36Critical Elements of the SETT Framework Overview of Assistive TechnologyCritical Elements of the SETT FrameworkCollaborationCommunicationMultiple PerspectivesPertinent informationShared KnowledgeFlexibilityOn-going ProcessesSRVUSD Special Education SELPA36
38Quality Indicators for Assistive Technology Services (QIAT) Overview of Assistive TechnologyQuality Indicators for Assistive Technology Services (QIAT)SRVUSD Special Education SELPA38
39Quality Indicators for Eight Areas Administrative SupportConsiderationAssessmentIEP DevelopmentImplementationEvaluation of EffectivenessTransitionProfessional Development
40Areas of Assistive Technology Devices Overview of Assistive TechnologyAreas of Assistive Technology DevicesSRVUSD Special Education SELPA40
41Major Categories of Assistive Technology Devices Overview of Assistive TechnologyMajor Categories of Assistive Technology DevicesLow Tech Solutions Creative ThinkingSeating/PositioningMobility AidsADL / EADLRecreationComputer AccessAACAT for People with Learning DisabilitiesAT for People with Sensory ImpairmentsSRVUSD Special Education SELPA41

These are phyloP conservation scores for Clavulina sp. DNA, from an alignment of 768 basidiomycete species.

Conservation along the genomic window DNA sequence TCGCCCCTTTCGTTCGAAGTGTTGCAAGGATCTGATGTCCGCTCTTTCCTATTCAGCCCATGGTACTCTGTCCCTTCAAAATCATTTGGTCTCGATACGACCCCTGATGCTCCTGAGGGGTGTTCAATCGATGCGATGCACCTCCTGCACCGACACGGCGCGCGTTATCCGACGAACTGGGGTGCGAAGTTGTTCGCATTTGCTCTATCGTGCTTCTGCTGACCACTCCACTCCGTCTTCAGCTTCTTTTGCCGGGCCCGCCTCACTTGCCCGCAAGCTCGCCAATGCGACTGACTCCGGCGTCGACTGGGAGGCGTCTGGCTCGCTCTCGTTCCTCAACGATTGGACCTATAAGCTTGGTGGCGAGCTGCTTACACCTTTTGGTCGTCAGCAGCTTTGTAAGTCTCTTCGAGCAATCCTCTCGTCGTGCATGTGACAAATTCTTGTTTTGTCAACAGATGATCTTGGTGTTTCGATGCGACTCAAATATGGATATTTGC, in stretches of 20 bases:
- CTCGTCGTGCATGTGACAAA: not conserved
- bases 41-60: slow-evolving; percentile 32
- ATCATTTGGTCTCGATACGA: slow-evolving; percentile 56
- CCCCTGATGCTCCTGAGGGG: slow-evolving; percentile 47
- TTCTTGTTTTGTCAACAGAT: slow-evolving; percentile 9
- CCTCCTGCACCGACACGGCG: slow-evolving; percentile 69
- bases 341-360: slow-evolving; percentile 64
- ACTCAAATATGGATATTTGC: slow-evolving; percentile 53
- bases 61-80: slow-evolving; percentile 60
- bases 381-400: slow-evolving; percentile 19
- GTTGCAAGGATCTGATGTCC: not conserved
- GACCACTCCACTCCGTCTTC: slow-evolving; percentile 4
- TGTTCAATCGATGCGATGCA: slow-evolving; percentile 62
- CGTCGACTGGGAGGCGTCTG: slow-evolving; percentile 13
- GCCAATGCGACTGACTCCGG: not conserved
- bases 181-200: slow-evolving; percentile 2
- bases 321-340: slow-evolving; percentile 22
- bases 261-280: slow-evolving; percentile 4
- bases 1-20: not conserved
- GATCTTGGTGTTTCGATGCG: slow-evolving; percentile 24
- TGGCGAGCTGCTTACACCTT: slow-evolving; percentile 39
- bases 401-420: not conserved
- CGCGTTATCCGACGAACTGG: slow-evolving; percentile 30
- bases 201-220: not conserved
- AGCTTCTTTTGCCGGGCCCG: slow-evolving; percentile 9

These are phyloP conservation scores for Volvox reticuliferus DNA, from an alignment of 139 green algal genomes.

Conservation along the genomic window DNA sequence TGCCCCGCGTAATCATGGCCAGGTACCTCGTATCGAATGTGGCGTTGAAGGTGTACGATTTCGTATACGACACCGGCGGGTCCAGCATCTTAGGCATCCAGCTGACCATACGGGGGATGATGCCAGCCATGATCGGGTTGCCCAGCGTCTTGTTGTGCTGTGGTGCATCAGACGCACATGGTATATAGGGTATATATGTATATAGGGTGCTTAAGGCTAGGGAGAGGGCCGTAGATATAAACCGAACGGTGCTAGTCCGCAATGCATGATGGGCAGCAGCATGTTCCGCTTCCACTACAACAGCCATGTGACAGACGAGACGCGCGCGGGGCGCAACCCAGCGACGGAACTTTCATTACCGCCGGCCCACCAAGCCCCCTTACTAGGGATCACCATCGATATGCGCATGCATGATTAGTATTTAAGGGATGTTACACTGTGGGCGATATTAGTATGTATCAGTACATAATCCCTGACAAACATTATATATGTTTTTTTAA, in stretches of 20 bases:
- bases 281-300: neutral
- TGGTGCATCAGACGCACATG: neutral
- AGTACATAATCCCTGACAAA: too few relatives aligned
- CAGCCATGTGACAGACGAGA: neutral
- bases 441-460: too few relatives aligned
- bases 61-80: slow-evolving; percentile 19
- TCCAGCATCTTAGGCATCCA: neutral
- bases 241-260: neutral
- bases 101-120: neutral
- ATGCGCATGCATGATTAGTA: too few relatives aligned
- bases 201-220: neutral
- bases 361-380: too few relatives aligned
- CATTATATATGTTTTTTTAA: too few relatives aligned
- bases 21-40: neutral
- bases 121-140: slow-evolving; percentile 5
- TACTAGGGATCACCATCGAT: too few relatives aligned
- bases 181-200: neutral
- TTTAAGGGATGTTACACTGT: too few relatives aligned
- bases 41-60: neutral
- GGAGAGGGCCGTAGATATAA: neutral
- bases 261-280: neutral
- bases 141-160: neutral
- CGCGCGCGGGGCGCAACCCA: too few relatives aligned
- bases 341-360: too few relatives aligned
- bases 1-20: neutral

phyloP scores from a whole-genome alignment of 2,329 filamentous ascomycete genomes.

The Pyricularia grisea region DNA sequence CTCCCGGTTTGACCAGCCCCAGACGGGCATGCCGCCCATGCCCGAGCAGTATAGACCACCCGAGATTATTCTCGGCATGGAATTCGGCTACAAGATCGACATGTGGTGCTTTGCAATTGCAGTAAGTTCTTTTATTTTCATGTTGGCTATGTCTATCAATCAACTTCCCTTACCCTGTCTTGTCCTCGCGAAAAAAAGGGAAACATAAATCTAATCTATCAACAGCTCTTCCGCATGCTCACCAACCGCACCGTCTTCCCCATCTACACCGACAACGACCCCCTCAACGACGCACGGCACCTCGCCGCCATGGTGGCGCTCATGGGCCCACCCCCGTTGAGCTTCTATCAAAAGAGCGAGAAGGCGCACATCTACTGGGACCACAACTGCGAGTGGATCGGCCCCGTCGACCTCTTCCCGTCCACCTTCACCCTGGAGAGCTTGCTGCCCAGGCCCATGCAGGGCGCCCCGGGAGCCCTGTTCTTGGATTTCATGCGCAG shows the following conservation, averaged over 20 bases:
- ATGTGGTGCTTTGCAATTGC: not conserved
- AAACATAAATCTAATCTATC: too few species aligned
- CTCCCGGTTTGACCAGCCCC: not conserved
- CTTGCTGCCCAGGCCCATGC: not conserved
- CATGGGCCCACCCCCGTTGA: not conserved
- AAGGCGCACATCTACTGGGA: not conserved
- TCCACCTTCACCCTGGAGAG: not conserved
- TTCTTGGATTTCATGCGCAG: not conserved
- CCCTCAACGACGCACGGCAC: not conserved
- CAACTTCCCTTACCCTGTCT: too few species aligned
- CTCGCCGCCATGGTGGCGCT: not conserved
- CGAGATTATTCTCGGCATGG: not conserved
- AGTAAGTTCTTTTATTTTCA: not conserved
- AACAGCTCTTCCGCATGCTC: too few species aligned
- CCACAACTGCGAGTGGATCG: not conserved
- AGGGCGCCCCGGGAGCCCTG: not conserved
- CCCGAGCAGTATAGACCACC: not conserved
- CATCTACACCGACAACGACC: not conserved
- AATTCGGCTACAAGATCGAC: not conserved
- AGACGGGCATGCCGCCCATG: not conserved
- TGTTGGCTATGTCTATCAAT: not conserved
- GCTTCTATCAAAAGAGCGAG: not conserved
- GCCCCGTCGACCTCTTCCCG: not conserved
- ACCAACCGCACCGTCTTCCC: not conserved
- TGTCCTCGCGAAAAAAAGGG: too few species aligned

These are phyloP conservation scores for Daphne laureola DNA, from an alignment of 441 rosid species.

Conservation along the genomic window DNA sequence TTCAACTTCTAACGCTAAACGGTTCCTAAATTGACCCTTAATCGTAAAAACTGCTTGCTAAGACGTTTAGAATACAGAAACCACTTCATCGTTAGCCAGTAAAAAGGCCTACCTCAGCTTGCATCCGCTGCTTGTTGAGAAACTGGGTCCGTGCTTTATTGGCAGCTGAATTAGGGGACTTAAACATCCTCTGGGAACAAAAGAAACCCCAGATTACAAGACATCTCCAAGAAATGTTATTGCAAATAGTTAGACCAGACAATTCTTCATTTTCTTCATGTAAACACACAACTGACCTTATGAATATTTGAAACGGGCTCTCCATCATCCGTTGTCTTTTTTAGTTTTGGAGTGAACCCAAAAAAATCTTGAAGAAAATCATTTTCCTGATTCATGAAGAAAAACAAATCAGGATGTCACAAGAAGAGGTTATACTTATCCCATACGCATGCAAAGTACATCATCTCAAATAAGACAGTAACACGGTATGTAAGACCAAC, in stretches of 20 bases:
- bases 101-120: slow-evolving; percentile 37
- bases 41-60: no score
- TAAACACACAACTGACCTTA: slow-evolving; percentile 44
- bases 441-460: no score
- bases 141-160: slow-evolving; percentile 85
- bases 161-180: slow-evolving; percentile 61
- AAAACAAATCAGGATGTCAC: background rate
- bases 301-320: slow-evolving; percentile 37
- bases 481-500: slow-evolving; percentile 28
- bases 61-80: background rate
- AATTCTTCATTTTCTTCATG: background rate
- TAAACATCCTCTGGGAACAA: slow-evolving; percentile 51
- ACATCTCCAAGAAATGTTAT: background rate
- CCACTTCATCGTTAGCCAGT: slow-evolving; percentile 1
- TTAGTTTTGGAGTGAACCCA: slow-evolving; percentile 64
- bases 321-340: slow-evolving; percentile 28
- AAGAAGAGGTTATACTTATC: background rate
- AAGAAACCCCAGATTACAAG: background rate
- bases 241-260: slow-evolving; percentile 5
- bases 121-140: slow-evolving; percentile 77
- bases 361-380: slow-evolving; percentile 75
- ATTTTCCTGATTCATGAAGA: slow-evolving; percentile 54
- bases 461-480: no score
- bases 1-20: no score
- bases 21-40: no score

42Thinking about AT TOOLS For whom? Think STUDENT or SELF For where? Overview of Assistive TechnologyFor whom? Think STUDENT or SELFFor where?Think ENVIRONMENTThinking aboutAT TOOLSFor what?Think goals and TASKSSRVUSD Special Education SELPA42
43Low Tech Solutions - Creative Thinking Overview of Assistive TechnologyLow Tech Solutions - Creative ThinkingSRVUSD Special Education SELPA43
44“Imagination is more important than knowledge” Albert Einstein
45AT is Everywhere!! AT does not have to be expensive or complicated AT can be anything that assists a person with a disability
46Example of Creative Thinking Plant Watering DeviceBattery Operated Kerosene PumpAdapted for switch accessTotal device cost - under $10
47Remember…..Think Outside the BOX!!!TraditionalThinking
53AT – Reading Support Color Highlighting Overview of Assistive TechnologyAT – Reading SupportColor HighlightingBooks with audio or electronic formatsReading PenText Reading SoftwareQuicktionary reading penKurzweil 3000SRVUSD Special Education SELPA53
63Internet Accessibility Is an emerging area.Youtube closed captioningText to speechMagnifiers